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As a result of the Tax Cuts and Jobs Act, the new QBI deduction, the ability to potentially avoid some FICA tax and better fringe benefit treatment, the “S” election has become an extremely popular tax election for LLC’s.
Does the built-in-gains tax concern apply?
Built in gains tax concerns do not apply when converting from an LLC taxed as a partnership or as a sole proprietor to an S Corporation.
Do all members have to agree to the conversion?
Each member of the LLC who is an owner at the time of the election must sign the election, and a member must sign as an officer if he or she represents under penalties of perjury that they have the authorization to sign.
If an election is to be effective for any period prior to the time it is filed, each person who was an owner between the date the election is to be effective and the date the election is filed, must sign.
What forms have to be filed with the IRS?
IRS Form 8832 is NOT required to be filed under Revenue Procedure 2004-48, Form 2553 is required and filed with the IRS Service Center for the taxpayer’s state. The new S corporation will utilize the same FEIN as the LLC. Under Regulation 301.7701-3(c)(1)(v)(C) if the LLC timely files the S corporation election Form 2553, the entity is considered to have made the election to be taxed as a corporation effective on the date the S election is effective.
A number of late filing provisions are available as discussed in the Business Tax In Depth manual. The election to be taxed as an “S” corporation will not generally qualify for Section 1244 ordinary loss treatment because no stock is actually issued.
When are the forms due, when is the election effective and how are they filed?
The election to be taxed as the new entity will be in effect on the date the LLC enters on line E of Form 2553. However, if the LLC does not enter a date, the election will be in effect as of the form’s filing date. The election cannot take place more than 75 days prior to the date that the LLC files Form 2553 and the LLC cannot make the election effective for a date that is more than 12 months after it files Form 2553. However, if the election is the “initial classification election,” and not a request to change the entity classification, there is relief available for a late election (more than 75 days before the filing of the Form 2553).
Rev. Proc. 2004-48 provides guidance for requests for relief for late filed Forms 8832. Rev. Proc. 2009-41 (and others) extends late entity classification relief to both initial classification elections and changes in classification elections. This revenue procedure also extends the time for filing late elections to within three years and 75 days of the requested effective date of eligible entity’s classification.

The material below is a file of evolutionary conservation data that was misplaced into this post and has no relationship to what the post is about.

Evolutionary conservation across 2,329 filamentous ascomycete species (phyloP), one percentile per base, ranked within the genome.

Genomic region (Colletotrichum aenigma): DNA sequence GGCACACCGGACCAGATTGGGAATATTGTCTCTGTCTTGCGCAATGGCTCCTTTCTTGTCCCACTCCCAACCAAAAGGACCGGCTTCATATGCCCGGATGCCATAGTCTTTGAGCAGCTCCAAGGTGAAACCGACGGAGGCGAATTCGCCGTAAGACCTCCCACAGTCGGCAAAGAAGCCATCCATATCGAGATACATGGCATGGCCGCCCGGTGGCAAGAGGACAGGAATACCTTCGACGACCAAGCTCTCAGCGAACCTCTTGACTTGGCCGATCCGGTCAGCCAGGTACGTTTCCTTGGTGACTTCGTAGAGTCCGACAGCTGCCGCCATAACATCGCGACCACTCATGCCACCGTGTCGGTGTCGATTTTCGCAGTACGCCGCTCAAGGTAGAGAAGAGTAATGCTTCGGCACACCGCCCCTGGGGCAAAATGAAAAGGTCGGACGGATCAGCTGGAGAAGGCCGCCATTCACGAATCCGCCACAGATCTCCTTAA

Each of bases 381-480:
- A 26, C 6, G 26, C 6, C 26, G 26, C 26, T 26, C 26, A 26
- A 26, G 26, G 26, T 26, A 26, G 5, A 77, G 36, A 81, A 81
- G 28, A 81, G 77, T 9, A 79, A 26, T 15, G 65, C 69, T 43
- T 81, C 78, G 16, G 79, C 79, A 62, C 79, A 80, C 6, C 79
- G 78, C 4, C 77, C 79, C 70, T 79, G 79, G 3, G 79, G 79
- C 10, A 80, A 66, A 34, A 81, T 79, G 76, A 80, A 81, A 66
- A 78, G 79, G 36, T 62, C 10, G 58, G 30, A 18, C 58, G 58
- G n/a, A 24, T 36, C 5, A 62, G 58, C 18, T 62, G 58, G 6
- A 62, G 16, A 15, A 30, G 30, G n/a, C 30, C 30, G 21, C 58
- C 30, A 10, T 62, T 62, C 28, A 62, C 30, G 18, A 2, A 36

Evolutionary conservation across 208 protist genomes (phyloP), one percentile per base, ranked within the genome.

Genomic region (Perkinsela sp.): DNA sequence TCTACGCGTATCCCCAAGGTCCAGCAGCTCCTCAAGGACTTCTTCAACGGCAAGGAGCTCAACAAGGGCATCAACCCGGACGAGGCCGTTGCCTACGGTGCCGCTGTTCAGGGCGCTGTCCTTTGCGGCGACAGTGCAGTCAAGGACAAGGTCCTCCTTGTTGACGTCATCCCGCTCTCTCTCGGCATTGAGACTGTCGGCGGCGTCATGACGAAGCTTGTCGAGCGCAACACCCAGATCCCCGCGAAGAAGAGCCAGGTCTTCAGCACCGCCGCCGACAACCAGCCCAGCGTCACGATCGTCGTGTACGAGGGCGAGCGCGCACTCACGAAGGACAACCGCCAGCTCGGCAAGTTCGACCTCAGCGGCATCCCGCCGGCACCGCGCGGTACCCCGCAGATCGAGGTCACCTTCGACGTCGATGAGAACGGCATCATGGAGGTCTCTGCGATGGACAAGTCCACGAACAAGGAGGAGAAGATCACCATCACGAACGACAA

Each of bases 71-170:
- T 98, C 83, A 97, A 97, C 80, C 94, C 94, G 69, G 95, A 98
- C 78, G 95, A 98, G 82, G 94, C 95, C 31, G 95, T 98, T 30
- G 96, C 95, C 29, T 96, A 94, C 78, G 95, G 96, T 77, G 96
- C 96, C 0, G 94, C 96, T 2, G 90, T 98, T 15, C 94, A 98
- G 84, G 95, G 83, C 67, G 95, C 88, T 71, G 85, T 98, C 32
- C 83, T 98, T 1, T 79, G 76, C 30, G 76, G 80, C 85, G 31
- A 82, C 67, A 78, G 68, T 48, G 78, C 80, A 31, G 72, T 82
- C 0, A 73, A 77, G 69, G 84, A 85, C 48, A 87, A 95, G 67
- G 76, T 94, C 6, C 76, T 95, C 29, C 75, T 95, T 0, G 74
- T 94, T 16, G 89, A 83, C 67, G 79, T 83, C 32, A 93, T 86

Even a 1-owner LLC may elect to be taxed as a “S” corporation utilizing Form 2553.
Are there any special tax elections that must or should be made on conversion by the company?
There are no required or even suggested elections upon conversion. However the tax adviser must understand that for tax purposes the entity is now an “S” corporation, meaning all “S” corporation rules apply, including distributions, fringe benefits, wages, etc.
If the election is incorrectly completed the LLC will be treated as if they were a “C” corporation not an LLC!
Step-up basis elections are not available for this type of conversion.
S corporations with greater than $25 million in revenues are required to use the accrual method of accounting under the 2017 Tax Cuts Act.
Is the conversion taxable to the company, and if so, how much and what type of income and what is the effect on asset bases?
The conversion is non-taxable to the LLC or the S Corporation. The LLC’s asset bases transfers to the C Corporation without modification using the same method, accumulated depreciation and remaining life. None of the converted assets re-qualify for bonus depreciation or Section 179 write-off.
Is the conversion taxable to the owners, and if so, how much and what type of income?
The conversion is generally not taxed to the members. Note that this conversion does not make the ownership interest now qualify for special 1244 ordinary loss rules available to original shareholders in small C corporations. If the member had previously used debt basis to deduct losses in excess of contribution basis, it is possible that a taxable event will occur on conversion to bring contribution basis equal to zero.
Are there any special tax elections that must or should be made on conversion by the shareholders?
Are there any special forms that must be provided to the shareholder’s upon conversion?
What are the owner’s ownership bases (not counting debt) after conversion?
The member’s basis in the new corporate form will be equal to the contribution basis of the old LLC on an investor-by-investor basis. The basis will not include any basis from debt.
Disclaimer: The views and opinions expressed in this article are those of the authors and do not necessarily reflect the official policy or position of Manning & Associates and / or MANNINGTAX.COM. This information is published for informational purposes only.